IT MAY be a fact that is too often overlooked by our critics, but referees should never fall into the same trap. Even if others forget it, we should always remember that we are only human.
Like everyone else, we hate to be criticised, but if we deserve negative comments, we need to be honest about it, hold our hands up, apologise, and simply weather the storm. Not try not to let it affect future decisions.
Which is why I try not to clam up over mistakes. I am embarrassed by them, but once you’ve made them, they can’t be undone and you just have to move on. Fans will have their own views on my biggest blunder, but so far as I am concerned that was definitely my penalty decision in the Spain v the Czech Republic World Cup qualifier in 1997 - which was totally wrong, and, as it was a game the Czechs needed to win to have any hope of qualifying for France 98, I felt really bad.
As a rookie referee, sometimes you are concentrating so much on players’ feet as they run into the penalty box, watching for a trip or something like that, that when the player goes down, you think to yourself: "Never: that must have been a dive," until you see the incident on television later, and see that they were pushed in the back.
You then learn from that, and learn to take a step back and take in a bigger angle.
In that particular game, the Spanish player, Alfonso, ran into the box, and the Czech goalkeeper, Pavel Srnicek, dived at his feet and the player went down. The whole place went up. Penalty! At that point it was 0-0, and one of the major guys who decided which referees were going to the World Cup was there watching me, but I had never been more confident in awarding a penalty in my life.
Srnicek was indicating a dive, and I just thought: "Yeah, yeah, okay, whatever," and Pavel Nedved came up and sarcastically applauded into my face.
I booked the goalkeeper, Hierro scored, and it finished 1-0. Then I got back to the hotel and saw it on television, and Alfonso had actually jumped the goalkeeper and was at least two metres by him when he went down in a definite ploy to win a penalty.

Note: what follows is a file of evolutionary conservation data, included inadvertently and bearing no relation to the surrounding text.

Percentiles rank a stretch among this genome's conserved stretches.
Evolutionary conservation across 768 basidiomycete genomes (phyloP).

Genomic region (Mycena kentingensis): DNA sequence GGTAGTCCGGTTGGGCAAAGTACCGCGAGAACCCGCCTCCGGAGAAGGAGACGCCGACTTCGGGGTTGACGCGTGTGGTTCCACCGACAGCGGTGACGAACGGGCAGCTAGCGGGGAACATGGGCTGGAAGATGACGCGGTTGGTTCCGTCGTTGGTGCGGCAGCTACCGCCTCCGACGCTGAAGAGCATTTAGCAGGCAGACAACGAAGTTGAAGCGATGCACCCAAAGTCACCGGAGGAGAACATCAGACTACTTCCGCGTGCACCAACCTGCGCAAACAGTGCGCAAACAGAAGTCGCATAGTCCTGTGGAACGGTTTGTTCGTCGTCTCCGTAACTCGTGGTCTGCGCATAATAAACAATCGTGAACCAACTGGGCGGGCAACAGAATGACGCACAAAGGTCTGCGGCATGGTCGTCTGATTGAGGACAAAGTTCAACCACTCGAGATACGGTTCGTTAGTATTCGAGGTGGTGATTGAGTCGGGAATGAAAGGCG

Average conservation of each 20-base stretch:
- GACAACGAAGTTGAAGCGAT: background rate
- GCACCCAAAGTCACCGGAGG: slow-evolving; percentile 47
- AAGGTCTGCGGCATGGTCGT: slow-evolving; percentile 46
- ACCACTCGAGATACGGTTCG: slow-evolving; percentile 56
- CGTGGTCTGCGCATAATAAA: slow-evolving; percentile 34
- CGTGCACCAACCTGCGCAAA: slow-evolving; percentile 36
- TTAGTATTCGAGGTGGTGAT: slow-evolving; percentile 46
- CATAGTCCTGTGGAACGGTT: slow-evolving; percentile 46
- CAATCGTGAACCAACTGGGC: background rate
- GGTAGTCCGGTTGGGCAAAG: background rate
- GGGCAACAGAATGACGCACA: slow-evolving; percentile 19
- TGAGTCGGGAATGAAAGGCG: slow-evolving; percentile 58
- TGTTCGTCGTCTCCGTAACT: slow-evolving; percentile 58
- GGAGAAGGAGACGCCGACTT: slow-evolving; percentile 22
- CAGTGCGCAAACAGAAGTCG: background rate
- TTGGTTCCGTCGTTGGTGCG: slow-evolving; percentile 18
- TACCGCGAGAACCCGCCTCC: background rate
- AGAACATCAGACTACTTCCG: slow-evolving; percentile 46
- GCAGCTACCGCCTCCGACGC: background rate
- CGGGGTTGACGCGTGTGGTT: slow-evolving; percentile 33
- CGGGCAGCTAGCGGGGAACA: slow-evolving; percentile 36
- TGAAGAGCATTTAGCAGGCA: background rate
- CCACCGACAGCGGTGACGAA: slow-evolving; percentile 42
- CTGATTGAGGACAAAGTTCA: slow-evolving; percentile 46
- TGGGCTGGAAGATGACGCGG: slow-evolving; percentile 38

That’s how much of a dive it was, but from the angle which I’d had at the game, it looked a cert. I will never forget how low I felt. The worst part was that, even on television, from the first four camera angles, it looked like I was right, and I remember thinking "Phew!" - just before they showed a fifth angle that proved it was never a penalty.
I knew that I had messed up, but by that time there was nothing I could do about it. It was an honest mistake and, thankfully, the rest of the game had been handled immaculately, so it didn’t affect me going to the World Cup the following year, but it honestly took me a while to get by that.
For a while after that, every time a player went into the penalty box, my stomach was churning. I eventually overcame that, but at the time it was a massive blow to my confidence, especially when I got it so wrong.
But we are not always wrong. I was slated in the newspapers during Euro 2000 for my handling of the Norway v Yugoslavia game, which helped to decide who went through to the next stage. It was probably one of the hardest games that I have refereed...ever, with time-wasting and people going down all over the place.
It was so difficult to know if they were genuinely injured or if they were faking it, but I stand by the key decisions that day. A young Mateja Kezman, who now plays for PSV Eindhoven and is one of the top scorers in Europe, came on as a substitute for Yugoslavia, but he was on for only 40 seconds when he committed a challenge.
I had no choice but to red-card him and, as you would expect, he was pretty distraught. He was in tears, and I was being criticised right, left and centre. It was headline-grabbing stuff afterwards, but the decision was there to be seen, and I was vindicated.
In the next game, Spain v Yugoslavia, I was in the ground watching the referee, and Kezman, who was suspended, actually came across and sat with, me and he apologised. He said: "Mr Dallas, I am very sorry. I am young, and I was excited at coming on. I was wrong."
I told him that I appreciated that, and said that he would become a better player for the experience, if he could learn to control his enthusiasm.
I don’t usually think of the consequences when I make a decision - it’s instinct - but that was a tough decision to take because I realised that he had just come on, but I couldn’t allow that to make any difference.
I felt sorry for him, but if I had let him stay on the pitch, he could have been the guy who went on to score the winning goal - and all of a sudden, the focus would have been switched back on to me.
It’s a huge responsibility, but referees are very strong mentally, and we know that it’s part of the job - and that is what we are paid for.